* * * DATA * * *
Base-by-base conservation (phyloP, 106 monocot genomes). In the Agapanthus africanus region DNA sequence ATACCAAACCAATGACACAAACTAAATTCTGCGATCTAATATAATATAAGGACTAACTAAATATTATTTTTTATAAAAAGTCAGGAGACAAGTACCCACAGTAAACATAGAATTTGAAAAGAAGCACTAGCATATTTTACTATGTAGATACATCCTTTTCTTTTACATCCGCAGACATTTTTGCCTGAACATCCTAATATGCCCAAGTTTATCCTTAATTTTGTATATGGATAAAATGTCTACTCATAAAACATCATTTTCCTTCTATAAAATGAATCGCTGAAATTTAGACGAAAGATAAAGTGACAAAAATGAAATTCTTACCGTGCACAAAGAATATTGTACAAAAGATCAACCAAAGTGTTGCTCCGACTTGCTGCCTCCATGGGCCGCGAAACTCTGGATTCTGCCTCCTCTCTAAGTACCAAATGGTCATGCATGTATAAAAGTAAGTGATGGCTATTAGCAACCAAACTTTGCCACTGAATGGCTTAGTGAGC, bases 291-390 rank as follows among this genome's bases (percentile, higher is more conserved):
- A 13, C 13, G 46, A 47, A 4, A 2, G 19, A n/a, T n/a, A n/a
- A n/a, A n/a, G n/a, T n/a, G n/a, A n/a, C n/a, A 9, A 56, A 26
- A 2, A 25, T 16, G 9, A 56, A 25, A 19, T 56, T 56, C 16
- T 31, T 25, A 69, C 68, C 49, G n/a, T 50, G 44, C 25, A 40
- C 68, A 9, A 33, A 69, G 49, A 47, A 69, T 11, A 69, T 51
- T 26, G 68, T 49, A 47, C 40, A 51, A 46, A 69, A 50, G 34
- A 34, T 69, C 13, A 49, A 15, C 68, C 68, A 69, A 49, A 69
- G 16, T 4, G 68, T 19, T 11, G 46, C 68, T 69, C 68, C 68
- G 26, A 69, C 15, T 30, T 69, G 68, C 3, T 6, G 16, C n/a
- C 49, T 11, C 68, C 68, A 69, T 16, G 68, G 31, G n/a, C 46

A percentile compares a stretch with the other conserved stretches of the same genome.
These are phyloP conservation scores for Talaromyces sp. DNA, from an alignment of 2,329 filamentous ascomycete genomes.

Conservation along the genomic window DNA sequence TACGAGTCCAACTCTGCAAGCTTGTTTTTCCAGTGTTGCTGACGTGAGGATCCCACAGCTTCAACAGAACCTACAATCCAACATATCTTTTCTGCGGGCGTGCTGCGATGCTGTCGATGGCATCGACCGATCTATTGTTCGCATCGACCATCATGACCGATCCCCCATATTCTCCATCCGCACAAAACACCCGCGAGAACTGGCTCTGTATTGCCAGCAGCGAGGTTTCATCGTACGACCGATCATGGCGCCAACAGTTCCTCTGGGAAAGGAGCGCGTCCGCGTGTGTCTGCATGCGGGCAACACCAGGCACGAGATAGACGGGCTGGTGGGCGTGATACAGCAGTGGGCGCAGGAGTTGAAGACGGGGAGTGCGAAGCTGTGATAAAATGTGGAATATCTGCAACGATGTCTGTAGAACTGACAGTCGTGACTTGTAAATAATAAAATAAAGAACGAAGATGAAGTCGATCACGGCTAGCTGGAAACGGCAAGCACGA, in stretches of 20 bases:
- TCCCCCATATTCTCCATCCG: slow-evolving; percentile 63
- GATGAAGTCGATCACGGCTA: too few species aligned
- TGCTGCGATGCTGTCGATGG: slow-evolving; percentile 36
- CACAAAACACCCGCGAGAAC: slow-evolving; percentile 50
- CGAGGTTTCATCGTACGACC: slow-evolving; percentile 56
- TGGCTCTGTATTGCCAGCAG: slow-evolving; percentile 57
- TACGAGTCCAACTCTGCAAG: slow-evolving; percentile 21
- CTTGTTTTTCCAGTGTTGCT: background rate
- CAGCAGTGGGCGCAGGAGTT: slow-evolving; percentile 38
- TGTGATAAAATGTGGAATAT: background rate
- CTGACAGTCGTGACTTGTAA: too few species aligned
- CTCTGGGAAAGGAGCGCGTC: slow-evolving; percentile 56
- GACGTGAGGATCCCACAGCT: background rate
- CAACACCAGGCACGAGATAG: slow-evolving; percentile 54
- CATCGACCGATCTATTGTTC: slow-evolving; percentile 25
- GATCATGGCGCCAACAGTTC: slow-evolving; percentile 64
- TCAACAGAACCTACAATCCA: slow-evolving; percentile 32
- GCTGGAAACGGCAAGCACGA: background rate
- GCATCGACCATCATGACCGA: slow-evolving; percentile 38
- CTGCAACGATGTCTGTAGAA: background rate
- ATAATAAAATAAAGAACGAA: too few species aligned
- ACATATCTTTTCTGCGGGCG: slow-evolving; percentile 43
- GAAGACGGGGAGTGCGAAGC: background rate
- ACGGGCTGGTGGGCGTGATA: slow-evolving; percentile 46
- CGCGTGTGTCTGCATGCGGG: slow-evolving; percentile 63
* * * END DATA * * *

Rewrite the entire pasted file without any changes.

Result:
Base-by-base conservation (phyloP, 106 monocot genomes). In the Agapanthus africanus region DNA sequence ATACCAAACCAATGACACAAACTAAATTCTGCGATCTAATATAATATAAGGACTAACTAAATATTATTTTTTATAAAAAGTCAGGAGACAAGTACCCACAGTAAACATAGAATTTGAAAAGAAGCACTAGCATATTTTACTATGTAGATACATCCTTTTCTTTTACATCCGCAGACATTTTTGCCTGAACATCCTAATATGCCCAAGTTTATCCTTAATTTTGTATATGGATAAAATGTCTACTCATAAAACATCATTTTCCTTCTATAAAATGAATCGCTGAAATTTAGACGAAAGATAAAGTGACAAAAATGAAATTCTTACCGTGCACAAAGAATATTGTACAAAAGATCAACCAAAGTGTTGCTCCGACTTGCTGCCTCCATGGGCCGCGAAACTCTGGATTCTGCCTCCTCTCTAAGTACCAAATGGTCATGCATGTATAAAAGTAAGTGATGGCTATTAGCAACCAAACTTTGCCACTGAATGGCTTAGTGAGC, bases 291-390 rank as follows among this genome's bases (percentile, higher is more conserved):
- A 13, C 13, G 46, A 47, A 4, A 2, G 19, A n/a, T n/a, A n/a
- A n/a, A n/a, G n/a, T n/a, G n/a, A n/a, C n/a, A 9, A 56, A 26
- A 2, A 25, T 16, G 9, A 56, A 25, A 19, T 56, T 56, C 16
- T 31, T 25, A 69, C 68, C 49, G n/a, T 50, G 44, C 25, A 40
- C 68, A 9, A 33, A 69, G 49, A 47, A 69, T 11, A 69, T 51
- T 26, G 68, T 49, A 47, C 40, A 51, A 46, A 69, A 50, G 34
- A 34, T 69, C 13, A 49, A 15, C 68, C 68, A 69, A 49, A 69
- G 16, T 4, G 68, T 19, T 11, G 46, C 68, T 69, C 68, C 68
- G 26, A 69, C 15, T 30, T 69, G 68, C 3, T 6, G 16, C n/a
- C 49, T 11, C 68, C 68, A 69, T 16, G 68, G 31, G n/a, C 46

A percentile compares a stretch with the other conserved stretches of the same genome.
These are phyloP conservation scores for Talaromyces sp. DNA, from an alignment of 2,329 filamentous ascomycete genomes.

Conservation along the genomic window DNA sequence TACGAGTCCAACTCTGCAAGCTTGTTTTTCCAGTGTTGCTGACGTGAGGATCCCACAGCTTCAACAGAACCTACAATCCAACATATCTTTTCTGCGGGCGTGCTGCGATGCTGTCGATGGCATCGACCGATCTATTGTTCGCATCGACCATCATGACCGATCCCCCATATTCTCCATCCGCACAAAACACCCGCGAGAACTGGCTCTGTATTGCCAGCAGCGAGGTTTCATCGTACGACCGATCATGGCGCCAACAGTTCCTCTGGGAAAGGAGCGCGTCCGCGTGTGTCTGCATGCGGGCAACACCAGGCACGAGATAGACGGGCTGGTGGGCGTGATACAGCAGTGGGCGCAGGAGTTGAAGACGGGGAGTGCGAAGCTGTGATAAAATGTGGAATATCTGCAACGATGTCTGTAGAACTGACAGTCGTGACTTGTAAATAATAAAATAAAGAACGAAGATGAAGTCGATCACGGCTAGCTGGAAACGGCAAGCACGA, in stretches of 20 bases:
- TCCCCCATATTCTCCATCCG: slow-evolving; percentile 63
- GATGAAGTCGATCACGGCTA: too few species aligned
- TGCTGCGATGCTGTCGATGG: slow-evolving; percentile 36
- CACAAAACACCCGCGAGAAC: slow-evolving; percentile 50
- CGAGGTTTCATCGTACGACC: slow-evolving; percentile 56
- TGGCTCTGTATTGCCAGCAG: slow-evolving; percentile 57
- TACGAGTCCAACTCTGCAAG: slow-evolving; percentile 21
- CTTGTTTTTCCAGTGTTGCT: background rate
- CAGCAGTGGGCGCAGGAGTT: slow-evolving; percentile 38
- TGTGATAAAATGTGGAATAT: background rate
- CTGACAGTCGTGACTTGTAA: too few species aligned
- CTCTGGGAAAGGAGCGCGTC: slow-evolving; percentile 56
- GACGTGAGGATCCCACAGCT: background rate
- CAACACCAGGCACGAGATAG: slow-evolving; percentile 54
- CATCGACCGATCTATTGTTC: slow-evolving; percentile 25
- GATCATGGCGCCAACAGTTC: slow-evolving; percentile 64
- TCAACAGAACCTACAATCCA: slow-evolving; percentile 32
- GCTGGAAACGGCAAGCACGA: background rate
- GCATCGACCATCATGACCGA: slow-evolving; percentile 38
- CTGCAACGATGTCTGTAGAA: background rate
- ATAATAAAATAAAGAACGAA: too few species aligned
- ACATATCTTTTCTGCGGGCG: slow-evolving; percentile 43
- GAAGACGGGGAGTGCGAAGC: background rate
- ACGGGCTGGTGGGCGTGATA: slow-evolving; percentile 46
- CGCGTGTGTCTGCATGCGGG: slow-evolving; percentile 63